@ketchup #6: Yes, you're correct, but you're engaging in unnecessary, obfuscatory pedantry. We don't know the distance to ANYTHING IN THE FREAKING UNIVERSE with enough precision to assign a specific original date to any observed event.
The universal convention in astronomy, which should be trivially obvious to anyone who has read about any kind of observation (the 1987 supernova, the 1006 supernova which created the Crab nebula, etc.) is to apply the date of observation to the event which generated the observation.
"I don’t think you understood my original comment"
I think you claimed this merely because you don't like not being agreed with.
That I pulled that accusation from my ass because it makes me look better and you worse is COMPLETELY irrelevant. Trust me.
No, I understood it. YOU didn't understand why your claim was irrelevant and also obfuscatory.
And the "concern" that "someone" might think that the light propagated instantly to us is only under a strawman or from someone who isn't going to believe it happened a billion years ago anyway, because they're either a deluded woomancer or a indoctrinated YECer. And neither of those would change their mind if we said "14th September, a billion years ago". ALL that would happen is you'd have to say when we observed it too. THEN explain why it was a billion years ago (and how it was 14th Sept then) and how that was calculated, and which version of "now" you used to work that figure out.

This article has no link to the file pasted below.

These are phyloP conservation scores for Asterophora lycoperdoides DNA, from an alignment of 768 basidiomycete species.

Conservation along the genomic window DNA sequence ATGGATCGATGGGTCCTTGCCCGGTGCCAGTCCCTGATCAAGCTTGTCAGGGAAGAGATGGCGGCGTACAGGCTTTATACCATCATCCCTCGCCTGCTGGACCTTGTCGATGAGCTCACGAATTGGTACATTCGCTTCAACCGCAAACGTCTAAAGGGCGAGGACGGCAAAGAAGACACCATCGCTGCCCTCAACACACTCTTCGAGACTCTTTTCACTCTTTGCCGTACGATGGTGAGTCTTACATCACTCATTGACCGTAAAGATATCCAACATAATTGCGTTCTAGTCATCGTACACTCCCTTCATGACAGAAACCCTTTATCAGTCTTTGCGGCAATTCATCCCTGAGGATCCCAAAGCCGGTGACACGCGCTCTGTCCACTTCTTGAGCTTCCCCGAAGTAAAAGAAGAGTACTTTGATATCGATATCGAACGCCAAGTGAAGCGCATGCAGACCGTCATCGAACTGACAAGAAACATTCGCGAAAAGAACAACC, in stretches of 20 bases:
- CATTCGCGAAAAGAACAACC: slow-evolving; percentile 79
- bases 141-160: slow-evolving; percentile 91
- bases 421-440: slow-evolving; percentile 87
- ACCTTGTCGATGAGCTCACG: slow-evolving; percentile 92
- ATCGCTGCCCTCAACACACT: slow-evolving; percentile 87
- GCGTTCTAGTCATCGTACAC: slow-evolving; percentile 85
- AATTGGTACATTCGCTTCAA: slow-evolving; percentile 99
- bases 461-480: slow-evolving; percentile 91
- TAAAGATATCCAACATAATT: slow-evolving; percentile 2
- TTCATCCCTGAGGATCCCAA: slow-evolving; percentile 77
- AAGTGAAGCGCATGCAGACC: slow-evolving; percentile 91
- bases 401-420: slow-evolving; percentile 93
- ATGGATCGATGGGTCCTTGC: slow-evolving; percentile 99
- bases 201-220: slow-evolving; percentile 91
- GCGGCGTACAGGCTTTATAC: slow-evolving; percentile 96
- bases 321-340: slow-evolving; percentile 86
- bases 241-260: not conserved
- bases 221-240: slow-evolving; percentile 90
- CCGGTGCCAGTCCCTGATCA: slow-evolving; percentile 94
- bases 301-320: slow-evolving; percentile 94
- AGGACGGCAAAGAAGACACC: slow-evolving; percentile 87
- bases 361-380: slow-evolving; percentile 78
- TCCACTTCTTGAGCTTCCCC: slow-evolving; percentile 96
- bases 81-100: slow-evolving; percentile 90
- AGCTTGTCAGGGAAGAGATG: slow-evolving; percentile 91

OR we could say it happened 14th September, 2015, and that the object is a billion light years away, IF you feel that it is in any way important (IMO, no, adding that supplies nothing I can use. The date we saw it allows me to look it up. How far away? Not so much).
Further to #7, 1st Sept, 2015, the event was still in our future. It was only on the 15th Sept, 2015 that the event was in our past.
We can say the dinosaurs became extinct 65 million years ago, because that was in our past. The event's information passed us in the past. A long time in the past, but definitely our past. So we can say something about it because it is in our past.
We could NOT say in 2001 that the black holes had merged BECAUSE THAT WAS NOT IN OUR PAST YET. It had not happened.